Super Paper Mario - Staff Review  

Office Paper Space
by Michael "Macstorm" Cunningham

Super Paper Mario
Moderately Easy
15-25 Hours
Click here for scoring definitions 

   Super Paper Mario was originally announced for release on the Nintendo GameCube in 2006, but after the unveiling of the Nintendo Wii, the game was delayed. Later in the year, the Intelligent Systems title was discretely shifted to the Wii only. This title is a cross between the Paper Mario games that began in the Nintendo 64 and the traditional Super Mario platforming games.

   Controls in Super Paper Mario feel almost like playing the original Super Mario Bros., but with the addition of menus, hit points, and helpful characters known as Pixls. As this game was initially designed for the Nintendo GameCube, most Wii controls seem tacked on rather than seamlessly integrated. Interactive features involve pointing the remote at the screen to use the Pixl, Tippi, to find clues and hidden doors. Menus allow for character swapping, item usage, and changing of Pixls. The problem with this is that it's a constant impediment to smooth gameplay. Jumping back and forth between platforming and selecting menu options gives Super Paper Mario an RPG feel, but the transition process is less than ideal.

   As Super Paper Mario is heavily oriented toward platforming, the game's battle system is built around the skills and actions of the playable characters. Though featuring four playable characters, a good majority of gameplay is focused around Mario. Mario is the only character capable of flipping from the standard 2D into 3D. Many puzzles require a flip into 3D in order to find hidden paths, though others require Princess Peach's floating jump, Luigi's high jump, Bowser's flame breath, or the skill of a specific Pixl. Pixls can be used to hammer breakable areas, to become thin to pass through barriers, or reveal secret areas. Characters have levels and HP that increase through gaining experience in battles. Battles are nothing more than stomping or crushing enemies, though thanks to the many different Pixls available, there are tons of way to accomplish this. Combat is a major aspect of the game and is very diverse, but due to interaction issues mentioned above, the system is not as fluid as it could have been.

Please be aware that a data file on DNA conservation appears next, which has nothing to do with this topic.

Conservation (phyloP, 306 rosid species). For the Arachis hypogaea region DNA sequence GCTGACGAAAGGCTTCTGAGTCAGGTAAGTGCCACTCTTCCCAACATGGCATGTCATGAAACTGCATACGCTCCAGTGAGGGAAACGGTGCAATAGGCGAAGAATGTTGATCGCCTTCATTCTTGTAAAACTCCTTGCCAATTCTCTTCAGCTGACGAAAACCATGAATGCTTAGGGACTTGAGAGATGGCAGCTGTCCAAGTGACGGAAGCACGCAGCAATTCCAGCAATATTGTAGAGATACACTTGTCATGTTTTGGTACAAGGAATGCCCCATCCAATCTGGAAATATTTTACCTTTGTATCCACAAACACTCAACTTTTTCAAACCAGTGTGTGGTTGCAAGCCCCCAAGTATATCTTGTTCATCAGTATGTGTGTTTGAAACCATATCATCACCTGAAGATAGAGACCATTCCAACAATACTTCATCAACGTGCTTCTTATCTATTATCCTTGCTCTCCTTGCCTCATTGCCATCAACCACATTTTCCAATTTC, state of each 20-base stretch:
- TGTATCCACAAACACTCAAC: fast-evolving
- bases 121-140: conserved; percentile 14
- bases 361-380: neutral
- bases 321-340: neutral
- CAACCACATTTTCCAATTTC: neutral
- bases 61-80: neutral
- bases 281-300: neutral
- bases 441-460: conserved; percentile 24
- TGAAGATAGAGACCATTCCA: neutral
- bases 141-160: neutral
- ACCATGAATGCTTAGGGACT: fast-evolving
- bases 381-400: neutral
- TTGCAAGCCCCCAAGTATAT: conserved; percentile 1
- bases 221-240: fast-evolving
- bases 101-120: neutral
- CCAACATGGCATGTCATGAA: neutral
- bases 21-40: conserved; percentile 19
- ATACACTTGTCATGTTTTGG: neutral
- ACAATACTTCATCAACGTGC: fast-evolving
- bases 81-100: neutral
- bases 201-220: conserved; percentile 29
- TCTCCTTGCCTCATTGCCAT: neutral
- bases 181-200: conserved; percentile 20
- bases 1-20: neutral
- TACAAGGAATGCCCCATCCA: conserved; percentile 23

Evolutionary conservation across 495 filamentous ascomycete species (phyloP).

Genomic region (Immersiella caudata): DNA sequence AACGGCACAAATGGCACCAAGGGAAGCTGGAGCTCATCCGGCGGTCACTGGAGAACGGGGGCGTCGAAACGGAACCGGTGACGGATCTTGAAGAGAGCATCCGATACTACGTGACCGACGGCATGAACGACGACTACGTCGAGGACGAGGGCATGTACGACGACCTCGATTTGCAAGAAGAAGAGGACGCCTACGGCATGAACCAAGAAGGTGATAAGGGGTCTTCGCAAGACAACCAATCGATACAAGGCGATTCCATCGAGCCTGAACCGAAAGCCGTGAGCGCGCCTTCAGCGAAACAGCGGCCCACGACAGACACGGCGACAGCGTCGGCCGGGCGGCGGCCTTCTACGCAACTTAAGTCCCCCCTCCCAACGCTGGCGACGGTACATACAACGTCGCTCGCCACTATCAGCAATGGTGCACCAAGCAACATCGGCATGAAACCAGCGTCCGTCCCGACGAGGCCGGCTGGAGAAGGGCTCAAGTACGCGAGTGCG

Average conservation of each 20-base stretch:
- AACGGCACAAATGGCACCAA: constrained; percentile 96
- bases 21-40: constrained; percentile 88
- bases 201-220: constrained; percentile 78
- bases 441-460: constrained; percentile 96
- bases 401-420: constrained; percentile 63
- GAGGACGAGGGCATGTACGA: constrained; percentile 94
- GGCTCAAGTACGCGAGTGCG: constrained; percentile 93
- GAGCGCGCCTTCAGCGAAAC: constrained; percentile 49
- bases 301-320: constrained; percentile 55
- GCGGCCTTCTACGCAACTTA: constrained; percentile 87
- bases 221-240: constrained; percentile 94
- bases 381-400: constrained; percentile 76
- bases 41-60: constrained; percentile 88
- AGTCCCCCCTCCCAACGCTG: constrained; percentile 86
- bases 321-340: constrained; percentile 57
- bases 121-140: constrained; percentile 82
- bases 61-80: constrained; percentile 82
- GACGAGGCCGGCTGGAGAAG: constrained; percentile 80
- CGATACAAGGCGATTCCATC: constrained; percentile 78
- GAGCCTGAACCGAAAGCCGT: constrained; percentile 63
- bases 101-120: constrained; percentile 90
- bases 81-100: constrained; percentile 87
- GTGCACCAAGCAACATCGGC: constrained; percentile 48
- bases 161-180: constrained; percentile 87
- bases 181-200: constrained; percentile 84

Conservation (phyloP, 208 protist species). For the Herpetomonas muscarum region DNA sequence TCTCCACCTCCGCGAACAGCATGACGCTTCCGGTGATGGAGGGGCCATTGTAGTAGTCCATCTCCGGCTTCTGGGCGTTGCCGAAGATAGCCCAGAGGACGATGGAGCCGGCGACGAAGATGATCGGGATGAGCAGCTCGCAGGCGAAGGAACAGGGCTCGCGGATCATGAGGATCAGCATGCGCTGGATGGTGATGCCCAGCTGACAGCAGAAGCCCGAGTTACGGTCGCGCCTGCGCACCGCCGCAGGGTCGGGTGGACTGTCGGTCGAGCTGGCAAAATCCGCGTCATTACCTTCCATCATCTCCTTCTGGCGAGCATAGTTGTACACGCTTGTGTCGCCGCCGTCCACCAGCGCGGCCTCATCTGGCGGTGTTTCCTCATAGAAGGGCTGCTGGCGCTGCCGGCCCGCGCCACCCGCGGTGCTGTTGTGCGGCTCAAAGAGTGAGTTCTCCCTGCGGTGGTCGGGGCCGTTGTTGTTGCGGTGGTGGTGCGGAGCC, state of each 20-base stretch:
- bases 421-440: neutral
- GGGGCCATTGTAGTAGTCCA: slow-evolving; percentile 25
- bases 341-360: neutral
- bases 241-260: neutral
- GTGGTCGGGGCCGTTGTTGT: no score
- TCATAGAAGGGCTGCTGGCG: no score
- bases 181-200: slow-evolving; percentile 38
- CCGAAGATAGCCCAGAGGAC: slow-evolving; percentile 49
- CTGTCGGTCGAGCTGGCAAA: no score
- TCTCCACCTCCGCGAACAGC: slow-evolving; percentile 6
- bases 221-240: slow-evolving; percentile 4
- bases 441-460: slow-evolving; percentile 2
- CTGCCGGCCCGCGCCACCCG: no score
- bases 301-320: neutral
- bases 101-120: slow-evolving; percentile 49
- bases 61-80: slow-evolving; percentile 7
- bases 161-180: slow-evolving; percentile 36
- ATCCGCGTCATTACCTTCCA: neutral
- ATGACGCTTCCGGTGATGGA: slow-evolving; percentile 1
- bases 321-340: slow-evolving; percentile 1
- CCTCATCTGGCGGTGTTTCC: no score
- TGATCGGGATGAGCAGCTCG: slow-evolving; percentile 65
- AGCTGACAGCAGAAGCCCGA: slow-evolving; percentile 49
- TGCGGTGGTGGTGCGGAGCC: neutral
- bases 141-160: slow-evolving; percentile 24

Paper Office Space Umm... yeah...